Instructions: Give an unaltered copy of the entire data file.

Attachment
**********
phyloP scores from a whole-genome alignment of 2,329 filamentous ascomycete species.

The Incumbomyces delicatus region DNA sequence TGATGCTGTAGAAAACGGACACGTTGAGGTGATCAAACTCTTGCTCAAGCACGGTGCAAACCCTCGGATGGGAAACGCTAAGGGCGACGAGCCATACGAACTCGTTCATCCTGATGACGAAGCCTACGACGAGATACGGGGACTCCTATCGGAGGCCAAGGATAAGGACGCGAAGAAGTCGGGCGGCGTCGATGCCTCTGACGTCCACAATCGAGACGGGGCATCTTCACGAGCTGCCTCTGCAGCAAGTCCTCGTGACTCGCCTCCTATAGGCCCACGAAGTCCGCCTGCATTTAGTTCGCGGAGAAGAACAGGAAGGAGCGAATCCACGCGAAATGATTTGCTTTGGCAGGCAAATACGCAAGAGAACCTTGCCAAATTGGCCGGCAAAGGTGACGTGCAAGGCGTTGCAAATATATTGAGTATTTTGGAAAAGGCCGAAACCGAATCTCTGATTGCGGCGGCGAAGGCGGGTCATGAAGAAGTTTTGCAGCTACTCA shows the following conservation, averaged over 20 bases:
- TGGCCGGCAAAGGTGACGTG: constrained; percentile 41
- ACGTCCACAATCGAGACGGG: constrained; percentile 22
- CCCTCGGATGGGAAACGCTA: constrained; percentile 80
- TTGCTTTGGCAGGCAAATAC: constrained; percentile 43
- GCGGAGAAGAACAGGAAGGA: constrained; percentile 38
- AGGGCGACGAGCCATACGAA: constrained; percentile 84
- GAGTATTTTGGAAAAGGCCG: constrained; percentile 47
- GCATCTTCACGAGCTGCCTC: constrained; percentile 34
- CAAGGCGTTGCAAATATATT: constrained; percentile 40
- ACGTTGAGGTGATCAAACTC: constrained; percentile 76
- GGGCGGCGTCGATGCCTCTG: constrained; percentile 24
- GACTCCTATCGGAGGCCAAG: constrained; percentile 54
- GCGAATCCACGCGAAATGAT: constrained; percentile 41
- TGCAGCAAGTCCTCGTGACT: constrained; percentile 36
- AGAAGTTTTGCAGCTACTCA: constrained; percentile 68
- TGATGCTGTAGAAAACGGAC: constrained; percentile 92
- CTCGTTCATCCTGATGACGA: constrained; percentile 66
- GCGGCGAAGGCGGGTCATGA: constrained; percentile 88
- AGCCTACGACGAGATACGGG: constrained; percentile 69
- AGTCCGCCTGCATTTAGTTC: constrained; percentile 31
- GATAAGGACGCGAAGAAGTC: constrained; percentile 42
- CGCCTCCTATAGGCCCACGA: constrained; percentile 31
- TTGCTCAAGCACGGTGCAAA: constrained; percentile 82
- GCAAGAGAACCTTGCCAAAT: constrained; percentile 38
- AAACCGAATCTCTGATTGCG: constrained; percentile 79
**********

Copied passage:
phyloP scores from a whole-genome alignment of 2,329 filamentous ascomycete species.

The Incumbomyces delicatus region DNA sequence TGATGCTGTAGAAAACGGACACGTTGAGGTGATCAAACTCTTGCTCAAGCACGGTGCAAACCCTCGGATGGGAAACGCTAAGGGCGACGAGCCATACGAACTCGTTCATCCTGATGACGAAGCCTACGACGAGATACGGGGACTCCTATCGGAGGCCAAGGATAAGGACGCGAAGAAGTCGGGCGGCGTCGATGCCTCTGACGTCCACAATCGAGACGGGGCATCTTCACGAGCTGCCTCTGCAGCAAGTCCTCGTGACTCGCCTCCTATAGGCCCACGAAGTCCGCCTGCATTTAGTTCGCGGAGAAGAACAGGAAGGAGCGAATCCACGCGAAATGATTTGCTTTGGCAGGCAAATACGCAAGAGAACCTTGCCAAATTGGCCGGCAAAGGTGACGTGCAAGGCGTTGCAAATATATTGAGTATTTTGGAAAAGGCCGAAACCGAATCTCTGATTGCGGCGGCGAAGGCGGGTCATGAAGAAGTTTTGCAGCTACTCA shows the following conservation, averaged over 20 bases:
- TGGCCGGCAAAGGTGACGTG: constrained; percentile 41
- ACGTCCACAATCGAGACGGG: constrained; percentile 22
- CCCTCGGATGGGAAACGCTA: constrained; percentile 80
- TTGCTTTGGCAGGCAAATAC: constrained; percentile 43
- GCGGAGAAGAACAGGAAGGA: constrained; percentile 38
- AGGGCGACGAGCCATACGAA: constrained; percentile 84
- GAGTATTTTGGAAAAGGCCG: constrained; percentile 47
- GCATCTTCACGAGCTGCCTC: constrained; percentile 34
- CAAGGCGTTGCAAATATATT: constrained; percentile 40
- ACGTTGAGGTGATCAAACTC: constrained; percentile 76
- GGGCGGCGTCGATGCCTCTG: constrained; percentile 24
- GACTCCTATCGGAGGCCAAG: constrained; percentile 54
- GCGAATCCACGCGAAATGAT: constrained; percentile 41
- TGCAGCAAGTCCTCGTGACT: constrained; percentile 36
- AGAAGTTTTGCAGCTACTCA: constrained; percentile 68
- TGATGCTGTAGAAAACGGAC: constrained; percentile 92
- CTCGTTCATCCTGATGACGA: constrained; percentile 66
- GCGGCGAAGGCGGGTCATGA: constrained; percentile 88
- AGCCTACGACGAGATACGGG: constrained; percentile 69
- AGTCCGCCTGCATTTAGTTC: constrained; percentile 31
- GATAAGGACGCGAAGAAGTC: constrained; percentile 42
- CGCCTCCTATAGGCCCACGA: constrained; percentile 31
- TTGCTCAAGCACGGTGCAAA: constrained; percentile 82
- GCAAGAGAACCTTGCCAAAT: constrained; percentile 38
- AAACCGAATCTCTGATTGCG: constrained; percentile 79